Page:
Why major programmes fail

After all, there is a battery of qualifications and accreditations, methods, review processes, best practice exchanges and skills pools. So why do over 65% of major programmes still fail?

A logician would point out that, with hundreds of ways to fail and only one way to succeed, failure is always going to be more likely than success. But that’s way too fatalistic, and simply not acceptable.

So, what needs to change?

At Pelicam, we believe that it’s not enough for the project management profession to get itself into shape – business as a whole also needs to learn how to handle change programmes. The overwhelming evidence is that programmes are often simply set up wrongly – and much of the blame lies with the business sponsor, and his/her advisors.

After all, who decides what the programme objectives are, and often agrees to (or demands) over-ambitious objectives? Who is responsible for the business change that accompanies (and is enabled by) the IT changes, and which is often not thought through properly? Who has to ensure that the new processes will work, and will deliver the claimed benefit? Who decides when to call a major programme manager in (and often leaves it too late)? Who decides which resources to dedicate to a programme, and which to retain in line management? And who needs to ensure that contractors’ contracts encourage behaviours that support the programme’s objectives?

All of these activities are the responsibility of the senior business sponsor, and failure in one or other of these areas is more often than not a basic cause of a failed programme. But where does the business sponsor acquire the necessary skills and experience to carry out these vital functions effectively?

There are, it must be said, signs of progress in the public sector. Training programs for business change sponsors exist, and a recent (November 2004) National Audit Report recommended (amongst other things) six questions that Accounting Officers should ask of their Boards concerning major IT-based change programmes. However, there is little in the report that talks to the practicalities of implementing all the recommendations, so deployment is inevitably proceeding slowly.

We have developed a call to action for leaders of public and private organisations:

Undertake continuing professional development in managing and sponsoring major change, particularly where IT is concerned. This requires a thought-out career progression which incorporates increasing exposure to, and responsibility for, major change.

Adopt a career management approach that allows the senior sponsor to stay in his/her position of programme responsibility long enough to be fully accountable from concept to implementation, without feeling that they are missing out on other career opportunities.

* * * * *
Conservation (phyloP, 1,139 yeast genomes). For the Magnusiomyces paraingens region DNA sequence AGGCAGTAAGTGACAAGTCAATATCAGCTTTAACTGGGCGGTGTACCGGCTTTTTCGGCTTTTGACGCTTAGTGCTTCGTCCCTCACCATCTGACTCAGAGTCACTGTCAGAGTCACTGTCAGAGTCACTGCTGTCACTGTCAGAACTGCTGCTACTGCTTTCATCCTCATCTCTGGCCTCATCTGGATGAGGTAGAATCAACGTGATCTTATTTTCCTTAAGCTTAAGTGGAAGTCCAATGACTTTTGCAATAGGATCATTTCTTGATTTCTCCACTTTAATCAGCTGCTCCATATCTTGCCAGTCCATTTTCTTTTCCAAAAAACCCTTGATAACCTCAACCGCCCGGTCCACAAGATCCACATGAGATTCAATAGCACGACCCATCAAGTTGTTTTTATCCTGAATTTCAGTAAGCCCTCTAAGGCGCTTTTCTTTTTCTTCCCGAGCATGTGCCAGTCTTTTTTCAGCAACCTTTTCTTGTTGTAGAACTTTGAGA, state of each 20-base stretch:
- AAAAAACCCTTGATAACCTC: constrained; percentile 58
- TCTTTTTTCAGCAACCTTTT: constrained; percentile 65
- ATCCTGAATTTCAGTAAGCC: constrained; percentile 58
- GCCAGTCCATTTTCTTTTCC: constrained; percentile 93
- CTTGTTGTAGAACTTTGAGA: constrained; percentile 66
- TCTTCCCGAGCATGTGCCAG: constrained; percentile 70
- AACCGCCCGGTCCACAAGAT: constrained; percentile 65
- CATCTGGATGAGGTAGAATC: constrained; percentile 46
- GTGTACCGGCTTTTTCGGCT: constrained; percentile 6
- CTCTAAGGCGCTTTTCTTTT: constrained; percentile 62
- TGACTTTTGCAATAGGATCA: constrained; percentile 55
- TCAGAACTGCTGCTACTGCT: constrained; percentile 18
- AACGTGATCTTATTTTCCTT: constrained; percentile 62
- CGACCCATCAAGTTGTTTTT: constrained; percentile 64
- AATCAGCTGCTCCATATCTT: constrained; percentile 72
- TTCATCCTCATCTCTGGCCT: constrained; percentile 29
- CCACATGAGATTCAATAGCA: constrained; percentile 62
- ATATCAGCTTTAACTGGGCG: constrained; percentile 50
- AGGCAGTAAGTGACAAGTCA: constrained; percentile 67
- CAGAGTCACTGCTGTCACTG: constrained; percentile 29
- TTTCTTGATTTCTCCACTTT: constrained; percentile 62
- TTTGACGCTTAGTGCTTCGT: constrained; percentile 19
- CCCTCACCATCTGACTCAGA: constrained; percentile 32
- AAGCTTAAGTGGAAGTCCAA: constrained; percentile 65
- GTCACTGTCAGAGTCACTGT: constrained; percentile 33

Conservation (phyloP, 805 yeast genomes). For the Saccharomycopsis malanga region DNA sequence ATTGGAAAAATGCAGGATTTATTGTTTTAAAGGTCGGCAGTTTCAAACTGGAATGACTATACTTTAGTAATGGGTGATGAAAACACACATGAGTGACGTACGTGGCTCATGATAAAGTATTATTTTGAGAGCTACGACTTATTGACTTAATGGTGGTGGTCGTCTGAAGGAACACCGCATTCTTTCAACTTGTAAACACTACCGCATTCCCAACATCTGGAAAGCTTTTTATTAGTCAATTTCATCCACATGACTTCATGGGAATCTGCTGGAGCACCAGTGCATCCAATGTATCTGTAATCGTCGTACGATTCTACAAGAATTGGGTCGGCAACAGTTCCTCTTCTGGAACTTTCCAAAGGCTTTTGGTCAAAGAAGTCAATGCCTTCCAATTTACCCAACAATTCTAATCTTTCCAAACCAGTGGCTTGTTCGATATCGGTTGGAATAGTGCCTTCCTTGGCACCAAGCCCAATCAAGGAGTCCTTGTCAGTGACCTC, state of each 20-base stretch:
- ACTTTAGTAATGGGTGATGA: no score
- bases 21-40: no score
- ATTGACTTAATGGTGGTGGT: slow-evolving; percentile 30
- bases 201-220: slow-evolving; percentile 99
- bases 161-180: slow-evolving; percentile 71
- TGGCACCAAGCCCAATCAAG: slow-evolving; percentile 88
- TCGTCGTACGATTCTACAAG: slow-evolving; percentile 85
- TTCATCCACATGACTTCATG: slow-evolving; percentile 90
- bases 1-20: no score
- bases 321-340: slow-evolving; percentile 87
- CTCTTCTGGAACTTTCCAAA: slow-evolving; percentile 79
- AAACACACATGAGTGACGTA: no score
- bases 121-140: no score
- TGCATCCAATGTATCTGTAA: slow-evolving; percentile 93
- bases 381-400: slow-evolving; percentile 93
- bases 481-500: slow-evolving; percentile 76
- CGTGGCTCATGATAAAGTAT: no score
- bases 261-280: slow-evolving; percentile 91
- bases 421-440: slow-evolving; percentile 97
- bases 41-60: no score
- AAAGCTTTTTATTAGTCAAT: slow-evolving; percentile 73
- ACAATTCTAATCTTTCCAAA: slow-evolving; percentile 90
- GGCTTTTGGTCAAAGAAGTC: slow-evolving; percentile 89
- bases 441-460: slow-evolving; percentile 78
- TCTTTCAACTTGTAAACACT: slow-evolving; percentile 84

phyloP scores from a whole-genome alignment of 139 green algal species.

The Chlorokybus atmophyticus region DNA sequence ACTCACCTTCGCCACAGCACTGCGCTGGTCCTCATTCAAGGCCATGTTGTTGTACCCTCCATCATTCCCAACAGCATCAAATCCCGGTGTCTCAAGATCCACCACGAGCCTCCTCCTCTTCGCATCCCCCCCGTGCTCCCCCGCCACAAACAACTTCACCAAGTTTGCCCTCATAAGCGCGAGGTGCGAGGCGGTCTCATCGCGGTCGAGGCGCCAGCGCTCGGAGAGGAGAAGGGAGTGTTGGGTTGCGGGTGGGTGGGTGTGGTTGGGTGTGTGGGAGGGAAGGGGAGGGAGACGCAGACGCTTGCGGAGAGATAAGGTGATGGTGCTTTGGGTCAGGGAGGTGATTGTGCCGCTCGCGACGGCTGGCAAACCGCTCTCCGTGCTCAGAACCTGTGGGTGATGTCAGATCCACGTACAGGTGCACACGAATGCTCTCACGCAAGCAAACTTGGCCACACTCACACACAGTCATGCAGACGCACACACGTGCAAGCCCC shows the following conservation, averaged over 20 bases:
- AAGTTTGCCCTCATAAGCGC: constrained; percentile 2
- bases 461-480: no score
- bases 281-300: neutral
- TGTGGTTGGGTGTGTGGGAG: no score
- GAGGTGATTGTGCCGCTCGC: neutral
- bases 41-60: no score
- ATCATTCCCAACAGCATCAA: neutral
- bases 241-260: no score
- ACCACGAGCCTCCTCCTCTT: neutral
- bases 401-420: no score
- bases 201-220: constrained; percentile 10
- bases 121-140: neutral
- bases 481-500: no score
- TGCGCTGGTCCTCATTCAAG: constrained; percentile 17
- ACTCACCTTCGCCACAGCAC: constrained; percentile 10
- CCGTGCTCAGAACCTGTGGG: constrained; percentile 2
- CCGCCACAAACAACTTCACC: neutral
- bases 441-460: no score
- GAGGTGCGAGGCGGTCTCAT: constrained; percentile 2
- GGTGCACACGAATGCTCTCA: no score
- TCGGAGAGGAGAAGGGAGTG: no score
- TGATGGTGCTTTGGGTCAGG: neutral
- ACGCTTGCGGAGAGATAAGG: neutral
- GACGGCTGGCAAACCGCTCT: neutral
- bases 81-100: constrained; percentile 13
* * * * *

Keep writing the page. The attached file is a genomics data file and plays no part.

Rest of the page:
Select and appoint non-executive directors with specific skills in, and a track record of delivering, major change programmes.

Set up Programme Executive Boards, where the size and nature of change programmes require board-level involvement, and appoint non-executive directors and expert advisors.

Corporate governance regulations should require company reports to disclose major programme investments and their performance.

Many of the mechanisms needed to bring this about are already in place. Corporate Governance standards require clear criteria for the selection and appointment of appropriately skilled non-executive directors. Continuing professional development is increasingly provided and encouraged by organisations and professional bodies. Training courses for business sponsors (particularly in the public sector) are available.

What is needed to get the value from these tools is:-

The will to apply these approaches properly and consistently;

for professions, shareholders and regulators to hold organizations to account; and

support in putting these approaches in place.

So, IOD, CBI and professional bodies, start carrying the message into the Boardroom. There’s a big prize to be had – avoiding huge costs of failure, improving the reputation of the professions involved, and (perhaps most importantly) more investment by organisations, when they start to gain confidence in their ability to make these large investments deliver the benefits they promise.

In the meantime, the Profession continues to put project and programme managers through training and accreditation processes, in the belief that this will bring benefits. And so it does. But as long as programme mangers continue to be confronted with senior executives/civil servants/ministers ignoring or paying lip service to risk registers, or failing to take timely decisions over changes in organisation or processes, or disappearing halfway through a programme having committed to unachievable objectives, there will continue to be a huge gap between what management, shareholders, and the general public expect of major programmes, and what they actually deliver.